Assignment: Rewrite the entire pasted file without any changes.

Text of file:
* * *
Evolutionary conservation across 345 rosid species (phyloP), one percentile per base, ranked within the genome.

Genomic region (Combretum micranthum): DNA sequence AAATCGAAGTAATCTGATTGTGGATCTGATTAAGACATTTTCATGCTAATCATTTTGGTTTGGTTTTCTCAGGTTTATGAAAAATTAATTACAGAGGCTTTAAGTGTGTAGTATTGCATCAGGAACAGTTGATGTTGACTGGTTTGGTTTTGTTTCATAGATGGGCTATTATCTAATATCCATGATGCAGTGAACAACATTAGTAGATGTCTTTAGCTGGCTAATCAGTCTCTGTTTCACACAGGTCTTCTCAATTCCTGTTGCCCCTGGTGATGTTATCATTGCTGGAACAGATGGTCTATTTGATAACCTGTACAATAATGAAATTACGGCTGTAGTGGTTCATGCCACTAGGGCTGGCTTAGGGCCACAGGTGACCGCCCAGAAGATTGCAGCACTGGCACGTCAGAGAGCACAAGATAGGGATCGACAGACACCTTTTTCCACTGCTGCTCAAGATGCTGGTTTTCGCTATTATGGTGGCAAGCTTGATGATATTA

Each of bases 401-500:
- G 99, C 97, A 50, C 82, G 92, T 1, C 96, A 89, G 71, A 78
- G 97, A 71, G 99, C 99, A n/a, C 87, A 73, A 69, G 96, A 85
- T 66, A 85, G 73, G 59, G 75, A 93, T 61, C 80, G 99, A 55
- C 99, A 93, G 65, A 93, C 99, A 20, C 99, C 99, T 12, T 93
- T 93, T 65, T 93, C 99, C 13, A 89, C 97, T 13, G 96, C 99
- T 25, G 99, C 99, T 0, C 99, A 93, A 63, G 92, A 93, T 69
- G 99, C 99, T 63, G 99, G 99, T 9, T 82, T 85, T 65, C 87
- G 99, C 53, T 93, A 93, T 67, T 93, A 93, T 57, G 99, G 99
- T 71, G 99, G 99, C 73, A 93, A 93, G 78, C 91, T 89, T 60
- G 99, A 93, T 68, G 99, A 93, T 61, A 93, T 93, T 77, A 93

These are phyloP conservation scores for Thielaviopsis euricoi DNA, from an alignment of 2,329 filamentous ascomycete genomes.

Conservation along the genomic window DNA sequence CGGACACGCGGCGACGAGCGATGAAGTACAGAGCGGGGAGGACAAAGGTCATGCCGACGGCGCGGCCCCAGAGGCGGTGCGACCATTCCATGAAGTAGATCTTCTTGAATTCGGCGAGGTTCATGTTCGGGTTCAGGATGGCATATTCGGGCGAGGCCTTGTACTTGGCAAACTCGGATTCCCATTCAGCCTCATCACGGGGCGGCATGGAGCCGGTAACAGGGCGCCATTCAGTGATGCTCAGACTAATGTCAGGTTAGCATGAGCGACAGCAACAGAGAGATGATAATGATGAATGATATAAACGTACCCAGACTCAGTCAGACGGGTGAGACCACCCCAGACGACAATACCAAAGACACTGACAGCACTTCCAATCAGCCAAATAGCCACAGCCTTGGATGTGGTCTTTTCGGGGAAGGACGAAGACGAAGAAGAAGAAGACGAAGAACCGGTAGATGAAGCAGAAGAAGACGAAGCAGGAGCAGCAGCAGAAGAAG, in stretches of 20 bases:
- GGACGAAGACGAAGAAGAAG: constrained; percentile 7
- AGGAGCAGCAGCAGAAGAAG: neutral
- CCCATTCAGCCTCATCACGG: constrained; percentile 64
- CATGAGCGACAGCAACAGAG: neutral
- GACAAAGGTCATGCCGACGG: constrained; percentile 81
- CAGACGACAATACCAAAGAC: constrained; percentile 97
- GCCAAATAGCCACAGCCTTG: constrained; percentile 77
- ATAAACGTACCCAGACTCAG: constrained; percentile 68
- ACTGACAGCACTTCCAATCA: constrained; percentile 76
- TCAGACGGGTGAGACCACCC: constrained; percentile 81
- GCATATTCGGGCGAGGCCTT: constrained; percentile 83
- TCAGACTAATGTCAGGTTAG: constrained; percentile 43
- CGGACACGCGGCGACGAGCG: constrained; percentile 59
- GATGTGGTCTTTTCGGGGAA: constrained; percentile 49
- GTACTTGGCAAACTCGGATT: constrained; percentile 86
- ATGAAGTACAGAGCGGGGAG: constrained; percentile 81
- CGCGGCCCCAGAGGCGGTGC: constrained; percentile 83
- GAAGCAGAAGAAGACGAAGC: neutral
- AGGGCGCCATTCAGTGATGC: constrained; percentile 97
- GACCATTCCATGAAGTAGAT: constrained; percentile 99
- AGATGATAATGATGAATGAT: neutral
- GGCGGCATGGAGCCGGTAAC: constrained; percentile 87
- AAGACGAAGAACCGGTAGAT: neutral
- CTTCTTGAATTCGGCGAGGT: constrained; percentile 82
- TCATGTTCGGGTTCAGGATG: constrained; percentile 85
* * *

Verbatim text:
Evolutionary conservation across 345 rosid species (phyloP), one percentile per base, ranked within the genome.

Genomic region (Combretum micranthum): DNA sequence AAATCGAAGTAATCTGATTGTGGATCTGATTAAGACATTTTCATGCTAATCATTTTGGTTTGGTTTTCTCAGGTTTATGAAAAATTAATTACAGAGGCTTTAAGTGTGTAGTATTGCATCAGGAACAGTTGATGTTGACTGGTTTGGTTTTGTTTCATAGATGGGCTATTATCTAATATCCATGATGCAGTGAACAACATTAGTAGATGTCTTTAGCTGGCTAATCAGTCTCTGTTTCACACAGGTCTTCTCAATTCCTGTTGCCCCTGGTGATGTTATCATTGCTGGAACAGATGGTCTATTTGATAACCTGTACAATAATGAAATTACGGCTGTAGTGGTTCATGCCACTAGGGCTGGCTTAGGGCCACAGGTGACCGCCCAGAAGATTGCAGCACTGGCACGTCAGAGAGCACAAGATAGGGATCGACAGACACCTTTTTCCACTGCTGCTCAAGATGCTGGTTTTCGCTATTATGGTGGCAAGCTTGATGATATTA

Each of bases 401-500:
- G 99, C 97, A 50, C 82, G 92, T 1, C 96, A 89, G 71, A 78
- G 97, A 71, G 99, C 99, A n/a, C 87, A 73, A 69, G 96, A 85
- T 66, A 85, G 73, G 59, G 75, A 93, T 61, C 80, G 99, A 55
- C 99, A 93, G 65, A 93, C 99, A 20, C 99, C 99, T 12, T 93
- T 93, T 65, T 93, C 99, C 13, A 89, C 97, T 13, G 96, C 99
- T 25, G 99, C 99, T 0, C 99, A 93, A 63, G 92, A 93, T 69
- G 99, C 99, T 63, G 99, G 99, T 9, T 82, T 85, T 65, C 87
- G 99, C 53, T 93, A 93, T 67, T 93, A 93, T 57, G 99, G 99
- T 71, G 99, G 99, C 73, A 93, A 93, G 78, C 91, T 89, T 60
- G 99, A 93, T 68, G 99, A 93, T 61, A 93, T 93, T 77, A 93

These are phyloP conservation scores for Thielaviopsis euricoi DNA, from an alignment of 2,329 filamentous ascomycete genomes.

Conservation along the genomic window DNA sequence CGGACACGCGGCGACGAGCGATGAAGTACAGAGCGGGGAGGACAAAGGTCATGCCGACGGCGCGGCCCCAGAGGCGGTGCGACCATTCCATGAAGTAGATCTTCTTGAATTCGGCGAGGTTCATGTTCGGGTTCAGGATGGCATATTCGGGCGAGGCCTTGTACTTGGCAAACTCGGATTCCCATTCAGCCTCATCACGGGGCGGCATGGAGCCGGTAACAGGGCGCCATTCAGTGATGCTCAGACTAATGTCAGGTTAGCATGAGCGACAGCAACAGAGAGATGATAATGATGAATGATATAAACGTACCCAGACTCAGTCAGACGGGTGAGACCACCCCAGACGACAATACCAAAGACACTGACAGCACTTCCAATCAGCCAAATAGCCACAGCCTTGGATGTGGTCTTTTCGGGGAAGGACGAAGACGAAGAAGAAGAAGACGAAGAACCGGTAGATGAAGCAGAAGAAGACGAAGCAGGAGCAGCAGCAGAAGAAG, in stretches of 20 bases:
- GGACGAAGACGAAGAAGAAG: constrained; percentile 7
- AGGAGCAGCAGCAGAAGAAG: neutral
- CCCATTCAGCCTCATCACGG: constrained; percentile 64
- CATGAGCGACAGCAACAGAG: neutral
- GACAAAGGTCATGCCGACGG: constrained; percentile 81
- CAGACGACAATACCAAAGAC: constrained; percentile 97
- GCCAAATAGCCACAGCCTTG: constrained; percentile 77
- ATAAACGTACCCAGACTCAG: constrained; percentile 68
- ACTGACAGCACTTCCAATCA: constrained; percentile 76
- TCAGACGGGTGAGACCACCC: constrained; percentile 81
- GCATATTCGGGCGAGGCCTT: constrained; percentile 83
- TCAGACTAATGTCAGGTTAG: constrained; percentile 43
- CGGACACGCGGCGACGAGCG: constrained; percentile 59
- GATGTGGTCTTTTCGGGGAA: constrained; percentile 49
- GTACTTGGCAAACTCGGATT: constrained; percentile 86
- ATGAAGTACAGAGCGGGGAG: constrained; percentile 81
- CGCGGCCCCAGAGGCGGTGC: constrained; percentile 83
- GAAGCAGAAGAAGACGAAGC: neutral
- AGGGCGCCATTCAGTGATGC: constrained; percentile 97
- GACCATTCCATGAAGTAGAT: constrained; percentile 99
- AGATGATAATGATGAATGAT: neutral
- GGCGGCATGGAGCCGGTAAC: constrained; percentile 87
- AAGACGAAGAACCGGTAGAT: neutral
- CTTCTTGAATTCGGCGAGGT: constrained; percentile 82
- TCATGTTCGGGTTCAGGATG: constrained; percentile 85